One of my proudest achievements in my IT career is when I managed to crash a mainframe through user input. Admittedly, I was trying to do it – I was employed as a tester. But there's a certain evil glee in realizing that it's down to you that everyone working on the system has just been torpedoed by your finding a bug (and it shows that you're doing something as well).
Of course, if I'd really taken down the voicemail server that served the 3 million customers of Bouygues Telecom, it might not have been so much fun. I guess that's why I was working off a test-bed.
Standard operating procedure; just as developers test their code before merging into the main software build, just as hardware engineers check operation after they install, most enterprises have a test environment where they install and test new software first, before moving it to production.
Hopefully none of the above is news to people, but the point is more why this is done. Not because people are incompetent, but because they are also not omniscient. It's simply unrealistic to expect coders, and designers, and architects, to get it right first time, every time. It's the same reason we have design reviews and code reviews – and even then, until you try the code out you can't be sure that there isn't something trivial that's been missed.
The thing is, just as code follows a set of instructions that get executed in specific situations, and just as the behavior of hardware follows a set of instructions that get executed in specific situations, style guides and standards provide a set of instructions that get executed in specific situations. It's just that they execute on a different platform – people.
Just as with code, it's fair to assume that the design of a given style guide or given standard may have missed something. Consider a naming standard that requires that we name software with the specific package, version number and patch level – how do you then design a high-level architecture that only requires a more generic family of that software?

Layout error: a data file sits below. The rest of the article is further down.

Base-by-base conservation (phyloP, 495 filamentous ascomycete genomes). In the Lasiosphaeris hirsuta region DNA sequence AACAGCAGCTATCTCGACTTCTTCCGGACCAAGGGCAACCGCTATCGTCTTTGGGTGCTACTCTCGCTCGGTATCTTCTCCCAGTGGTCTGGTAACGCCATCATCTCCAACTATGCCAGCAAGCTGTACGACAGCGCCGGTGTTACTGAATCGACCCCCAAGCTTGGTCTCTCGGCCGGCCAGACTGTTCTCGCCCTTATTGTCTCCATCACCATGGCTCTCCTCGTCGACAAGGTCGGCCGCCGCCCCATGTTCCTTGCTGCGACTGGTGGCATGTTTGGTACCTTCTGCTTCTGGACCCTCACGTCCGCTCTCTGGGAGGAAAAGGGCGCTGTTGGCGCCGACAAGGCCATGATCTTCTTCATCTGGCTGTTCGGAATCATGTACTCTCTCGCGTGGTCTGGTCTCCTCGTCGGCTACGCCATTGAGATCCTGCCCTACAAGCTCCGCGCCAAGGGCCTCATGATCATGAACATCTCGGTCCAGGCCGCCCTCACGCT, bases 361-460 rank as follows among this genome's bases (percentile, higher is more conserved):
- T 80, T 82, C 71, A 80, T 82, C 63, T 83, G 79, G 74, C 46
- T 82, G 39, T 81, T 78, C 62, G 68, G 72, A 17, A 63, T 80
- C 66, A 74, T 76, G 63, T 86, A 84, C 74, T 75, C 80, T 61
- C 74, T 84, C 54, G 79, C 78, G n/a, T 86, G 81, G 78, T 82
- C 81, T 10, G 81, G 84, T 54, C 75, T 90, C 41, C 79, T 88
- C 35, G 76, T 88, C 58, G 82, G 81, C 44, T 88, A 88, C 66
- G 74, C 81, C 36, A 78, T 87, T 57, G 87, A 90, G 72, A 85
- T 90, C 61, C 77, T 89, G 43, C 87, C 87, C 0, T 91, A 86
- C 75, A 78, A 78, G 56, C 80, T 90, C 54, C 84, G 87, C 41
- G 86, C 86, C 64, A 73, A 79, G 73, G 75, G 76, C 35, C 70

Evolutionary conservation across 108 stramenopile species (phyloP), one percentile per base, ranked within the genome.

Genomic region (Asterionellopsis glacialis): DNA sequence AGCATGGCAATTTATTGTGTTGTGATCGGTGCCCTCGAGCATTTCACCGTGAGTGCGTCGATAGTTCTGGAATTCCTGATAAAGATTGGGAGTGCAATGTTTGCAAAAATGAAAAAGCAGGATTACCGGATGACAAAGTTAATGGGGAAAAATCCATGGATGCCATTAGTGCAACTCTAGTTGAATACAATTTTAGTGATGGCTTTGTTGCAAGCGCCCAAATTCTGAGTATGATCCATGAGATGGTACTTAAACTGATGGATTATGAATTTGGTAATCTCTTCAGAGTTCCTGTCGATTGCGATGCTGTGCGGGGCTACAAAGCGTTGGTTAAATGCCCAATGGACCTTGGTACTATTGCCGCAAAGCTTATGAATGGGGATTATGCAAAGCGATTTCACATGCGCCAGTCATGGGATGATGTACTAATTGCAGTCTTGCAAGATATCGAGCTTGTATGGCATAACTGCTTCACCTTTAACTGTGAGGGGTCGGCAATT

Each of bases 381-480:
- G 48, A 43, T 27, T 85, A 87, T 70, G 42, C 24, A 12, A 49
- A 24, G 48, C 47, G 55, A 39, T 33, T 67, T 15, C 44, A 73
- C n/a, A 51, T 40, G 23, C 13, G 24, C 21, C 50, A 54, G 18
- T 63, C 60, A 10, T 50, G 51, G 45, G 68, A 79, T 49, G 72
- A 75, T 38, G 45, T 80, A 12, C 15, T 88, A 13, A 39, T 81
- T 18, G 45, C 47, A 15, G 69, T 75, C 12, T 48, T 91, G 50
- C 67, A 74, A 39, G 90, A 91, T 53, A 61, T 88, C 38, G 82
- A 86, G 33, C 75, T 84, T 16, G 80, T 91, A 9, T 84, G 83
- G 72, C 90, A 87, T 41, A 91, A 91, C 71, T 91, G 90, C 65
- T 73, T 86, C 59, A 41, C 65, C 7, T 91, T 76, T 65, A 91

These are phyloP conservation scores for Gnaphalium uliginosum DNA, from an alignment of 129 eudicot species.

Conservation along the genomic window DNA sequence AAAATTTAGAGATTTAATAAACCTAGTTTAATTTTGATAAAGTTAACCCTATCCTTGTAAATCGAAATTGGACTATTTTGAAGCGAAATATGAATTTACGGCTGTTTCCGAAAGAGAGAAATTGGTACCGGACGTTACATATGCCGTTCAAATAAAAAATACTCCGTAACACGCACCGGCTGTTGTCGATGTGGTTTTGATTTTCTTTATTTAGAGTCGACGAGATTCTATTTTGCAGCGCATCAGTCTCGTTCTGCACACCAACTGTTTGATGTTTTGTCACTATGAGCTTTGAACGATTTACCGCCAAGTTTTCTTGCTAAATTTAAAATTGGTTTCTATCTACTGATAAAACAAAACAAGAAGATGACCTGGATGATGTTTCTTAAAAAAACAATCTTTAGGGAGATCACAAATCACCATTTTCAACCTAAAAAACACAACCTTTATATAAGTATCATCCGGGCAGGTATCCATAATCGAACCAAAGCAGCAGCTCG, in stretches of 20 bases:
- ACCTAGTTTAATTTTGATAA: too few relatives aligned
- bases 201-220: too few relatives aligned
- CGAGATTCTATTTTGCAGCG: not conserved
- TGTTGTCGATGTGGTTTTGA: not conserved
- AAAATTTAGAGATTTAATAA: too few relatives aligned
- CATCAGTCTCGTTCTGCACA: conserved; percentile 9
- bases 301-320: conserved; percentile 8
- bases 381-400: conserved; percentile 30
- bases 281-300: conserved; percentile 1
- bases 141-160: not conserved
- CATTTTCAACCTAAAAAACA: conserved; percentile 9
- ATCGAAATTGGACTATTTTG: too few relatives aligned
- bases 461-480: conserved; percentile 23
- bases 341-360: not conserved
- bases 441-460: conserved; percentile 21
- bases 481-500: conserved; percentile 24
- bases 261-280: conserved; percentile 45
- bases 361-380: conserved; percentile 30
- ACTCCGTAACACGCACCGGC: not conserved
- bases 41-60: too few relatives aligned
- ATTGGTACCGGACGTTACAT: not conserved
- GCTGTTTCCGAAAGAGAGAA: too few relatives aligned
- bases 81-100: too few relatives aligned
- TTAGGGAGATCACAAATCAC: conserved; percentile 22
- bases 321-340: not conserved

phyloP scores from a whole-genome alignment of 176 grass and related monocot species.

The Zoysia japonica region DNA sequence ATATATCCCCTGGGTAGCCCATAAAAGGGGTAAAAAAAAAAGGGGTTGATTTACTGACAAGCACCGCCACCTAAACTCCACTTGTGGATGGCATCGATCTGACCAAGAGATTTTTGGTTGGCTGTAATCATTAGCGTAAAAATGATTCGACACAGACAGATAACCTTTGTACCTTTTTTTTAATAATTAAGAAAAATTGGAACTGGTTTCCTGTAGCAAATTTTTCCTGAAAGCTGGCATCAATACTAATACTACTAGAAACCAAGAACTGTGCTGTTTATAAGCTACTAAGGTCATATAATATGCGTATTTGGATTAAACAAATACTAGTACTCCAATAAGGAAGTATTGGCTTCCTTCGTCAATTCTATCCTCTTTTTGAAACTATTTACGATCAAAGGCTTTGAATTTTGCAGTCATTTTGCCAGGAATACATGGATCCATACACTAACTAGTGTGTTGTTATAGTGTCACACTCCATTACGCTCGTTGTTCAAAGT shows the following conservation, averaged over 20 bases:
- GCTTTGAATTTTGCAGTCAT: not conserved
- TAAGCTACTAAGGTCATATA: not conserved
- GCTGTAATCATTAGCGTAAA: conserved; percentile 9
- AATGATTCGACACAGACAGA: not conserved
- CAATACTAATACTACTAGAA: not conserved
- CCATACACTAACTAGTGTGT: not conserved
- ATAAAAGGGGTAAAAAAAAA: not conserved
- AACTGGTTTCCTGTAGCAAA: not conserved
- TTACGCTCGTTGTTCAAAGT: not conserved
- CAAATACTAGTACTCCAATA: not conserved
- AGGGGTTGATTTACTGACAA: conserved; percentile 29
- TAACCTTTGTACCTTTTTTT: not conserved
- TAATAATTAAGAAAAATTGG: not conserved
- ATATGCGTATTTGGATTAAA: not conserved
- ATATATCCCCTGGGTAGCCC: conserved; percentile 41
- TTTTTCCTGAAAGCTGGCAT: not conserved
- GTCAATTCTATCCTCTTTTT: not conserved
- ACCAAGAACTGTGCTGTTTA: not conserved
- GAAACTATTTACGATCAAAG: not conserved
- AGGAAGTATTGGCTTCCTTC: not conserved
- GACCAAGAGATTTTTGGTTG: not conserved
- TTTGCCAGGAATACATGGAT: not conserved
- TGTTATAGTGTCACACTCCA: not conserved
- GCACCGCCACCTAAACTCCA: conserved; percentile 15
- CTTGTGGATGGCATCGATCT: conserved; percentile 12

This is not just idle worry. When software fails spectacularly, it diminishes the trust people place in that software. Same for hardware. And especially so for standards that aim to constrain and control the behavior of people... some of whom may well not be too keen on being constrained and controlled.
So if a given operating principle or naming standard or style guide is rolled out with much fanfare and then proves not to be fit for purpose, this is a major problem. It diminishes the credibility of the standard and those who created it – and it gives ammunition to the inevitable group who are opposed to adopting standards and the discipline that they imply.
So this is why I'm going to argue that just as software and hardware should be tested, standards and working practices should first be rolled out on a test-bed. Which then leaves the excellent question of what does a test-bed for a standard or a working practice look like? Essentially, you should test out the standard or guideline on one or more projects or initiatives – a pilot project for the standard, no less.
The ideal such 'test-bed', from what I've seen, is a project that is run by an outsider who is not necessarily sold on the idea of the new guideline, but who at least is not outright hostile. The idealized candidate is the one who manages to ask a difficult question at every meeting – the kind you always dread, even while knowing that they're raising good points. But that's the ideal candidate.
This might seem like a lot of effort, and the old rule for testing does still hold true – you have to balance the amount of testing you do against the potential consequences of problems and how easy it will be to remedy things. In a situation where the group is generally bought into the idea of the standard and it can be amended quickly, no pilot project may be necessary.
In a situation where there is a politicized environment, there is opposition to the rollout of the standard(s) or where the standard forms part of a contract (such as one outsourcing contract that I've seen) – then a pilot with neutral participants is well advised.
Ultimately, it's not possible to foresee everything every time, whether designing a system, defining a process or defining a style guide. We test the first two cases – we should test the third one as well.